Remember the anthrax attacks on government buildings, media outlets, and the U.S. mail system? "As the pressure to find a culprit mounted, the FBI, abetted by the media, found one," David Freed wrote in a May 2010 Atlantic feature story. "This is the story of how federal authorities blew the biggest anti-terror investigation of the past decade--and nearly destroyed an innocent man." His piece is about the persecution of Dr. Steven J. Hatfill. It's necessary to say so because Army defense researcher Bruce Ivins, who the FBI later fingered as the guilty man, might not have been the culprit either.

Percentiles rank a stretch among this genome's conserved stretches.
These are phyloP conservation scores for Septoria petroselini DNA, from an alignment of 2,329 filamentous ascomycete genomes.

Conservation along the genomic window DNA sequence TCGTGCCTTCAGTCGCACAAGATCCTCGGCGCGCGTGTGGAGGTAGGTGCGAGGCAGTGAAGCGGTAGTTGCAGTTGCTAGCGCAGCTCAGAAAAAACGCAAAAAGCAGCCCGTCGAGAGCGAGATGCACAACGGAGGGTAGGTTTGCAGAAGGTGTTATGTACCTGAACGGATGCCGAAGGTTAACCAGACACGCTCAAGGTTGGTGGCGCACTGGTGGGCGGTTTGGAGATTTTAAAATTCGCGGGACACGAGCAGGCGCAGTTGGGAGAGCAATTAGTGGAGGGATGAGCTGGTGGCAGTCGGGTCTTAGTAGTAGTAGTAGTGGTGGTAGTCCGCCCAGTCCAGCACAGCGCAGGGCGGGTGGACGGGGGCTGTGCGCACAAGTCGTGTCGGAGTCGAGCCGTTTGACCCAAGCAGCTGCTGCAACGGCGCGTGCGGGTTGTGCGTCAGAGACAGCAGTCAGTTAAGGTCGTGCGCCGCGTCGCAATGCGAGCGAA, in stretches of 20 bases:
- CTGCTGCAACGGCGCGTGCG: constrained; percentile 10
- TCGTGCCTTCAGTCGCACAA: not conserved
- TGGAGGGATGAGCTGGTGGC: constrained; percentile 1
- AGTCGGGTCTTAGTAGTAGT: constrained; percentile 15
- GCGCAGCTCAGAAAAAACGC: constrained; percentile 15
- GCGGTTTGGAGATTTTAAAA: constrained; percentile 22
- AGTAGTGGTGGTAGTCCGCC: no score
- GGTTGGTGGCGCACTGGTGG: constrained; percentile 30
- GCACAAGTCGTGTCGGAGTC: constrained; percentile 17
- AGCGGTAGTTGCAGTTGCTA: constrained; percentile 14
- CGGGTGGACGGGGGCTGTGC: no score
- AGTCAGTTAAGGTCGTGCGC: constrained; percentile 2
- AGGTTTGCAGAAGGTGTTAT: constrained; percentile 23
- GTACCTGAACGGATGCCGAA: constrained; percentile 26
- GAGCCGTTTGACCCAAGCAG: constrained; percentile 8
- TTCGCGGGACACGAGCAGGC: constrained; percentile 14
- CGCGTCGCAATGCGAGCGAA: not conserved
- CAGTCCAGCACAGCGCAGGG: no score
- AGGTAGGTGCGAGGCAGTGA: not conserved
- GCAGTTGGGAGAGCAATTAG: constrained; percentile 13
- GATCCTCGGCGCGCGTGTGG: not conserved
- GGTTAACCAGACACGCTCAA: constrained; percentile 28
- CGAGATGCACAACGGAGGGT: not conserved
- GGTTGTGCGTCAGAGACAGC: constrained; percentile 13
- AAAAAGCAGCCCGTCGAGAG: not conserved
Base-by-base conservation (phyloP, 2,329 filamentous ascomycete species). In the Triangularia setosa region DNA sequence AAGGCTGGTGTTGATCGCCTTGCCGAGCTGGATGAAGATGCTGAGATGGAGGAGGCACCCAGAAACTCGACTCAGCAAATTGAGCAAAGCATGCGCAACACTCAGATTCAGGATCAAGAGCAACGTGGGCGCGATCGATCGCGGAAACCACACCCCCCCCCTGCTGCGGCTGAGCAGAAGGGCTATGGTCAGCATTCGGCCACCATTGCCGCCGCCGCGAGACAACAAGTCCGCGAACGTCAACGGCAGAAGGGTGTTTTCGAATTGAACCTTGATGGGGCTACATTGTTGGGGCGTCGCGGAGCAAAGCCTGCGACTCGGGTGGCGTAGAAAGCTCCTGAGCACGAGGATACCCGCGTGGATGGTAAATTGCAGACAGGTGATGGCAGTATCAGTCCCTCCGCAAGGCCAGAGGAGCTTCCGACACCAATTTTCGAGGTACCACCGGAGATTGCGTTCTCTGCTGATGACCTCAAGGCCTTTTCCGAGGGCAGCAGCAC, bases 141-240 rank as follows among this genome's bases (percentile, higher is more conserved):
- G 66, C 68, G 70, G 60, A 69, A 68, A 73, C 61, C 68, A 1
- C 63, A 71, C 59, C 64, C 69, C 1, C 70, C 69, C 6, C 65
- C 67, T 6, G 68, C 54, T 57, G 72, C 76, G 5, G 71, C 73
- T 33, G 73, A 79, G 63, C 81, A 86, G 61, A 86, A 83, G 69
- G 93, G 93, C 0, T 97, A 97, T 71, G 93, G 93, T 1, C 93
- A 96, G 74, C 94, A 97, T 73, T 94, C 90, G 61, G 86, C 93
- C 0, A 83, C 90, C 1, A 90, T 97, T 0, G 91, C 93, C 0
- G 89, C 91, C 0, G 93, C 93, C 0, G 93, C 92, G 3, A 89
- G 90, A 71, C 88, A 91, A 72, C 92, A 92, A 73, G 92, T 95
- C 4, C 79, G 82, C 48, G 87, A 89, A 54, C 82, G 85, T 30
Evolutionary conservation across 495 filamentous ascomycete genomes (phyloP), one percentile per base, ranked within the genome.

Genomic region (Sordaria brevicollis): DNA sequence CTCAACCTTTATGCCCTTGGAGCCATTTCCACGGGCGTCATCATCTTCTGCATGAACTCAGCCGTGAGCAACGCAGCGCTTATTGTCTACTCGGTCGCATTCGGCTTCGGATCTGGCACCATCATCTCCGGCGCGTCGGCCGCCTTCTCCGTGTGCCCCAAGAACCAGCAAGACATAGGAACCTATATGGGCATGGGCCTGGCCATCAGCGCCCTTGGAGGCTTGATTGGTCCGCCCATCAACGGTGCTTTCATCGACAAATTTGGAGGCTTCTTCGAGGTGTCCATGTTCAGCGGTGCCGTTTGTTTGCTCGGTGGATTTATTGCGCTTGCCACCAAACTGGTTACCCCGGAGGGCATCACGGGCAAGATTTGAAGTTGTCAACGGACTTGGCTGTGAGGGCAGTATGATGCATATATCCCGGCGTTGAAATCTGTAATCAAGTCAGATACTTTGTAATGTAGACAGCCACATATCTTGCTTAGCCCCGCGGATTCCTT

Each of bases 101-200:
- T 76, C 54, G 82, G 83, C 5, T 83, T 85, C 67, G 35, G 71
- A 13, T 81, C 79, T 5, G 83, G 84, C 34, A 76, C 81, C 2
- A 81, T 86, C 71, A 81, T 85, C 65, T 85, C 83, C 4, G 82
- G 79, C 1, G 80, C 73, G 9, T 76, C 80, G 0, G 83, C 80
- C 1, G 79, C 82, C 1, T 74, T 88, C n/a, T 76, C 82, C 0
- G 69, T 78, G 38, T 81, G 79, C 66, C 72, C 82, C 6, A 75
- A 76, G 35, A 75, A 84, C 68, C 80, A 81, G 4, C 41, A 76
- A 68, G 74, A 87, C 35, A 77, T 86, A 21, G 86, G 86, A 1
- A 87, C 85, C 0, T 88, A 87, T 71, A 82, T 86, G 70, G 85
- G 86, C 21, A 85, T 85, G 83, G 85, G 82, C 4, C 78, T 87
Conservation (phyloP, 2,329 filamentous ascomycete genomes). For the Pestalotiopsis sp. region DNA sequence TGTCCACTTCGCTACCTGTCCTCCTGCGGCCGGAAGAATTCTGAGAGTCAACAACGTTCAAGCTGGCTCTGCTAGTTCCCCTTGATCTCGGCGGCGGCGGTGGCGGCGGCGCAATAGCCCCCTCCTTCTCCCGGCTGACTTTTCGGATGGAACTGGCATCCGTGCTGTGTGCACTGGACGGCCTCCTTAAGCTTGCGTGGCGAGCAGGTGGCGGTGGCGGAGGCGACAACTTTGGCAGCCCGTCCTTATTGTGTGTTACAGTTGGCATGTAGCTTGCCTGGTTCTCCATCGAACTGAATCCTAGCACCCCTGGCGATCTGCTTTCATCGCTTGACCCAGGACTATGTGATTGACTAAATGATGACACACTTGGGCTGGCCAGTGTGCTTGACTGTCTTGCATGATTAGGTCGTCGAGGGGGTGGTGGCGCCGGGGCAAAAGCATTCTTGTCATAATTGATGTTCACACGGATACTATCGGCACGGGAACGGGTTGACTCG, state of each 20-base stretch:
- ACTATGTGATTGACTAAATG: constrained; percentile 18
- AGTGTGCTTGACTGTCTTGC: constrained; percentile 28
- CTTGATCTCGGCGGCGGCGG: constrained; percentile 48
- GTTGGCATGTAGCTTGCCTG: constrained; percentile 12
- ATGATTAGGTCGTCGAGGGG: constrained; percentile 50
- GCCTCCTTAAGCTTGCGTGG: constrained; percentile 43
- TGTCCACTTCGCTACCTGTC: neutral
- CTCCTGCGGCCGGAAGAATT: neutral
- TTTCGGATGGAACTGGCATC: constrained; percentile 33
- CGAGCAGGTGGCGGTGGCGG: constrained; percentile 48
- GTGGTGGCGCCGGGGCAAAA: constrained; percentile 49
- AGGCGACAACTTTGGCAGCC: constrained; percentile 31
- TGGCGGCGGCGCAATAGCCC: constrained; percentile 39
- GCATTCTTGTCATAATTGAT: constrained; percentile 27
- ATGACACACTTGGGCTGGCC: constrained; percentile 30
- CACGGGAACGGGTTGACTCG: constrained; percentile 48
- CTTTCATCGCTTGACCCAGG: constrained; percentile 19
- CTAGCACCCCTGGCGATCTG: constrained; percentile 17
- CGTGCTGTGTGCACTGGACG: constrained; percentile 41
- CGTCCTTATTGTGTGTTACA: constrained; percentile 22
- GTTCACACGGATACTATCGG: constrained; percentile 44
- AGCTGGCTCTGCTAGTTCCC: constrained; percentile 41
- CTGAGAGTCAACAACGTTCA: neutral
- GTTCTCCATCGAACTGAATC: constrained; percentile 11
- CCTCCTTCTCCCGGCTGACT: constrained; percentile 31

What's notable about the cases I've just mentioned -- and there are more like them -- is that the wrongly accused defendants were put through hell despite enjoying the safeguards of a traditional domestic law enforcement investigation. No wonder that government mistakes against folks afforded fewer rights have been even more common. In the aftermath of the September 11 terrorist attacks, the Bush Administration assured Americans that the detainees being held at Guantanamo Bay were "the worst of the worst." As it turned out, "Many detainees locked up at Guantanamo were innocent men swept up by U.S. forces unable to distinguish enemies from noncombatants."